Microsoft missed the boat by not bolstering Windows cross-platform capabilities
Let’s begin with the most amusing part of the widely derided launch of the Xbox One: At least some of the game demos for the new system were run on a PC using Windows 7 and an Nvidia graphics card. See! Even Microsoft doesn’t use Windows 8 for gaming!
The Xbox One broke all sorts of Xbox first-day sales records when it launched last Friday with over 1 million units sold across the 13 territories it launched in. It isn’t the Red Ring of Death, but Microsoft has acknowledged that it’s aware that a small subset of users is affected by broken disk drives.
DDR4 RAM is incoming, next-gen consoles finally launch, Microsoft tries to woo PC gamers, and we compare a retail R9 290X to the press board
It's time for episode #214 of the No BS Podcast! On this week's episode we break down the details surrounding the looming release of DDR4 memory, then have a brief discussion about the next gen consoles and what it means for PC gamers. We also discuss Microsoft's recent statements about how it abandonded PC gaming. Next, we talk about the AMD R9 290X retail board we acquired, and compare it to the press board, then we wrap it all up with our editor picks. Gordon ends the proceedings by delivering his usual rant, but this time paints his targets a little closer to home.
Since the beginning of time (or thereabouts), Intel has dominated the x86 scene, even when AMD blazed a trail into 1GHz territory (Athlon) and 64-bit computing (Athlon 64) on the consumer side several years ago. Both of those architectures represent design wins for AMD, and if we fast forward to today, AMD has done well to get its hardware inside all three major game consoles, especially the Xbox One and PlayStation 4, both of which feature x86 foundations.
Microsoft brought privacy concerns to the forefront of gaming with the introduction of the Kinect peripheral, and with the advent of the Xbox One, which uses the same technology, users are concerned as to what exactly the console will collect as far as personal information goes.
Smaller living spaces may now function well with Kinect
Back in August we reported that Microsoft had done an early unboxing video to showcase its latest Xbox One console. Now that we're less than a month away from getting our hands on the piece of new tech, new details are surfacing left and right, like manual leaks (via ExtremeTech) that offer insight into how the console and the Kinect peripheral must be set up.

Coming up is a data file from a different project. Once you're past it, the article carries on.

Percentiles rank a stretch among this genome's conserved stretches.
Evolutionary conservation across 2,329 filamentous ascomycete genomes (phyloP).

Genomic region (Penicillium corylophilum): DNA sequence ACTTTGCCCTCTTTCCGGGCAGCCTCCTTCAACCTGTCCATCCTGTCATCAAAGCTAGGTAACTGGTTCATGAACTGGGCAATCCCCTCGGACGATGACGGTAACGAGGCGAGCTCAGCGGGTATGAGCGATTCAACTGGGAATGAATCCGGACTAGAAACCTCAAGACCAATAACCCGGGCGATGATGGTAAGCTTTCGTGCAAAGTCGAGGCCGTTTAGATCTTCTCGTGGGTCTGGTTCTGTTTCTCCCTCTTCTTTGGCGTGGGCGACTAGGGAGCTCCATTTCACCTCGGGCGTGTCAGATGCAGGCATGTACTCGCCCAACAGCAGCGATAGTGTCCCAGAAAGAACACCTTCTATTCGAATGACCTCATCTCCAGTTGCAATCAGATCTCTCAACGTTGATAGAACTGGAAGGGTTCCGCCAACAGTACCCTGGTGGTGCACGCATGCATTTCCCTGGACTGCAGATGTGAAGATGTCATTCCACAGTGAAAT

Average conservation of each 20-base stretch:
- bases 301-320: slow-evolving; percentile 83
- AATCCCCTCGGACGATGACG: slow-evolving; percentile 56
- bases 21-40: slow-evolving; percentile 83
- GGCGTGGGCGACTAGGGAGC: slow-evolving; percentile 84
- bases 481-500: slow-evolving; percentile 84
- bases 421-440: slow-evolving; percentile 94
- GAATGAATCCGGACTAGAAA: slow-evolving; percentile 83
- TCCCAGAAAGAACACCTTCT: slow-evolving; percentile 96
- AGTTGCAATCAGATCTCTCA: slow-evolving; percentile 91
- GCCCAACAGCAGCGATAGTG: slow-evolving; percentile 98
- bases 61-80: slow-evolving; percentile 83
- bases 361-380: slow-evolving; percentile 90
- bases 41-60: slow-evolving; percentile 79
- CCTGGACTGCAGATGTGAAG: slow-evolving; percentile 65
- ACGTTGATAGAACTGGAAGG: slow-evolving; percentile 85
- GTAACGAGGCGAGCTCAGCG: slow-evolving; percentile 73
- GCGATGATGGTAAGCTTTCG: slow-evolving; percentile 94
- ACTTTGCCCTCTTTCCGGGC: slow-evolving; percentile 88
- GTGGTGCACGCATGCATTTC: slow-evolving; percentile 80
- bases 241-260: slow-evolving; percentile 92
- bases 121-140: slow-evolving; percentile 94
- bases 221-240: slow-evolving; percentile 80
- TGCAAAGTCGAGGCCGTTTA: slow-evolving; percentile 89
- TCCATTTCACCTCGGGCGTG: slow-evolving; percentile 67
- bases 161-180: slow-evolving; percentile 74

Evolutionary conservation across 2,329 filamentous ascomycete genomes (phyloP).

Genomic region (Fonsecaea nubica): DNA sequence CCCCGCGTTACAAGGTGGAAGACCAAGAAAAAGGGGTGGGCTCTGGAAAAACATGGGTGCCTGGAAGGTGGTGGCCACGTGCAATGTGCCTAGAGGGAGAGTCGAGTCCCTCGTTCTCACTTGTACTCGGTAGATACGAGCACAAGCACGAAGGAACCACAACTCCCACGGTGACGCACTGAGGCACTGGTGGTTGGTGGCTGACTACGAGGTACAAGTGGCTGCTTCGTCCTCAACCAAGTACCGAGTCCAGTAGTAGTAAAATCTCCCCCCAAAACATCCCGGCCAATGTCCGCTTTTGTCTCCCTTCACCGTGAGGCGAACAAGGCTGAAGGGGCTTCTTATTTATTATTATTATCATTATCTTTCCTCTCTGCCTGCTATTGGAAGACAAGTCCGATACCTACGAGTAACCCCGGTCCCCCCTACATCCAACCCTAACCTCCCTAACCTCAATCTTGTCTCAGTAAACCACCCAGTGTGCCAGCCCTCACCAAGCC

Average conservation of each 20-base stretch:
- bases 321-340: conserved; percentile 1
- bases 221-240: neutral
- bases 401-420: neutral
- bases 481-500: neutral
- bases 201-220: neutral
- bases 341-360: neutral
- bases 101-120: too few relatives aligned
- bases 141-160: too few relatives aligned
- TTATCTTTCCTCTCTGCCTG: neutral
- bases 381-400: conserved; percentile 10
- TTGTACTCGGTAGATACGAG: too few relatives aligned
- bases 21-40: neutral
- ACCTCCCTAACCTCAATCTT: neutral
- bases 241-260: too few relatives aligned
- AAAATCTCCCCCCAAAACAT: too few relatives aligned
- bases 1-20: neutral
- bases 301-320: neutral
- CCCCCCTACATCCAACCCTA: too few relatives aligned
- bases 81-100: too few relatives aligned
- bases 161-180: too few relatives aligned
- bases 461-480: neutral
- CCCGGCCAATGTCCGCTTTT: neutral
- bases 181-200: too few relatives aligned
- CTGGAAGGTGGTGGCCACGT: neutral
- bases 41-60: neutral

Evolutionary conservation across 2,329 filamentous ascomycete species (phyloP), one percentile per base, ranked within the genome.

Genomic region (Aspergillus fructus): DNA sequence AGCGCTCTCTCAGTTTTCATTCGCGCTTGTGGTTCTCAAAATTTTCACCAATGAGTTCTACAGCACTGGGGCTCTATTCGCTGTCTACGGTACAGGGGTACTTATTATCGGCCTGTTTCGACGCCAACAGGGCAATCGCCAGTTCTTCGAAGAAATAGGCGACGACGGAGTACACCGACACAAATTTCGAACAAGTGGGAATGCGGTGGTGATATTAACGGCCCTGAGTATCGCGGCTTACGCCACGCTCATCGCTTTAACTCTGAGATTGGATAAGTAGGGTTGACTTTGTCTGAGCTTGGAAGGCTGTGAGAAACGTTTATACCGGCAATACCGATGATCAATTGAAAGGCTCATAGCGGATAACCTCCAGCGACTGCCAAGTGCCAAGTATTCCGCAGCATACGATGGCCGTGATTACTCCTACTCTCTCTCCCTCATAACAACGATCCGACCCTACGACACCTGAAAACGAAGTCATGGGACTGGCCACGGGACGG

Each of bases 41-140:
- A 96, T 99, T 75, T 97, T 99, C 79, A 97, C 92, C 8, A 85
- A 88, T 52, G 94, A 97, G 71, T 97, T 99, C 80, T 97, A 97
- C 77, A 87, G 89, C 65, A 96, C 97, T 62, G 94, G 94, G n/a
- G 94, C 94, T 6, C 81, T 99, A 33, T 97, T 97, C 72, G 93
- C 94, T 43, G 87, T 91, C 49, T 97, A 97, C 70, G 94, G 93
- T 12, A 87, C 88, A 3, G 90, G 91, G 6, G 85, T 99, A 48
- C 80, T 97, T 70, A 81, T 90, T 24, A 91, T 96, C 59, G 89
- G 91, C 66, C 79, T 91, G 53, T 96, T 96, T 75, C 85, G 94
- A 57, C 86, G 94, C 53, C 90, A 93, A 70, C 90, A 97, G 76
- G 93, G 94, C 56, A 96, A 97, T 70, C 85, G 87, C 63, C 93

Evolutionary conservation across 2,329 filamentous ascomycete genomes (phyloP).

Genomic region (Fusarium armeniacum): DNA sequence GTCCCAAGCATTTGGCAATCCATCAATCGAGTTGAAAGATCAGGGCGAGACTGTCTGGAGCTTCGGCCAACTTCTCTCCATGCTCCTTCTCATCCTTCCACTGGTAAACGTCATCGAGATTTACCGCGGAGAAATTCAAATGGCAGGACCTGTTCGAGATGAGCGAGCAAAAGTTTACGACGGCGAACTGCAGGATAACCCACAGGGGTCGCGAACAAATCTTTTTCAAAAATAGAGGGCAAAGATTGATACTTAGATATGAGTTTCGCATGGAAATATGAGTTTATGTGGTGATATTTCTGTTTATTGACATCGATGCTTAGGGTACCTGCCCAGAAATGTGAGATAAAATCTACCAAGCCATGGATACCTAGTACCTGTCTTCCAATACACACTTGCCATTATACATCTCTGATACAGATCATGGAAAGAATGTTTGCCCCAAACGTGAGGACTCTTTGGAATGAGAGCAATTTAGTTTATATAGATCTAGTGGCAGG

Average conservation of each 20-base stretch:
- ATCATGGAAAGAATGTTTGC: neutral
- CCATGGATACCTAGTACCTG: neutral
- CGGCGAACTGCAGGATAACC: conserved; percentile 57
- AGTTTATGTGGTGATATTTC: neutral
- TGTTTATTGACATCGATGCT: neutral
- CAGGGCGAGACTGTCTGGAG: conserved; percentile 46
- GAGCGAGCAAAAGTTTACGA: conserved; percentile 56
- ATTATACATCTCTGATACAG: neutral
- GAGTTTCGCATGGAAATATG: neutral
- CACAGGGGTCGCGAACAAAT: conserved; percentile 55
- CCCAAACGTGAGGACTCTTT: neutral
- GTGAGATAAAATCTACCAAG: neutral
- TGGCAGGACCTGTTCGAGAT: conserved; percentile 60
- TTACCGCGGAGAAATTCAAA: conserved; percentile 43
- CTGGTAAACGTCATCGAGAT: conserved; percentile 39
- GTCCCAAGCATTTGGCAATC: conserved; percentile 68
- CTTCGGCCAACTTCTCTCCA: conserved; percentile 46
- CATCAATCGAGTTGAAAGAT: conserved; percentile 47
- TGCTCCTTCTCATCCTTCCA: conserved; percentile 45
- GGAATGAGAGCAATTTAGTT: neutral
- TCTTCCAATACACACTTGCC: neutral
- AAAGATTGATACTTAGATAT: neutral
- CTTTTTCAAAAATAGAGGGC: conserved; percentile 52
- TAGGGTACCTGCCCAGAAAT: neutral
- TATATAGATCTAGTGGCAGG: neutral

Microsoft's Xbox One and Sony's PlayStation 4 consoles feature AMD hardware inside, and it's primarily because of those deals that the Sunnyvale chip designer was able to return to profitability this past quarter. AMD said it made a profit of $48 million on revenue of $1.46 billion in the third quarter of 2013, compared to a $74 million loss in the previous quarter and a whopping $157 million loss in the same quarter one year ago.
Microsoft has already received a bunch of negative press over various aspects of the Xbox One, much of which has been addressed to gamers' satisfaction (such as removing the requirement to dial home every 24 hours). However, there remains a point of possible contention that you'll find on Microsoft's Xbox One Pre-Order Production Information website. Among the list of requirements to use the Xbox One, gamers must waive their right to participate in a class action lawsuit against Microsoft.
Here's a heads up for any of you who may have pre-ordered or otherwise plan on purchasing an Xbox One game console. Depending on how adventurous you're feeling, you may need to rearrange your AV cabinet if you've already made room for the console and assumed it would be okay place it vertically. Turns out it's not okay and you could actually damage the console if you don't lay it flat.
First downplays the importance of hardware comparisons, only to later diss the PS4 spec by spec
With Sony abandoning the PS3’s Cell architecture in favor of a more conventional x86 setup and Microsoft also opting for something similar, it is far more easy to compare the specs of the Xbox One and the PS4 than was the case with their greatly disparate predecessors. Despite Microsoft bumping up the Xbox One’s specs recently, the PS4 still seems to be the stronger of the two (at least on paper), with reports putting the gulf between the two at between 30-50 percent. But what does Microsoft have to say about all this?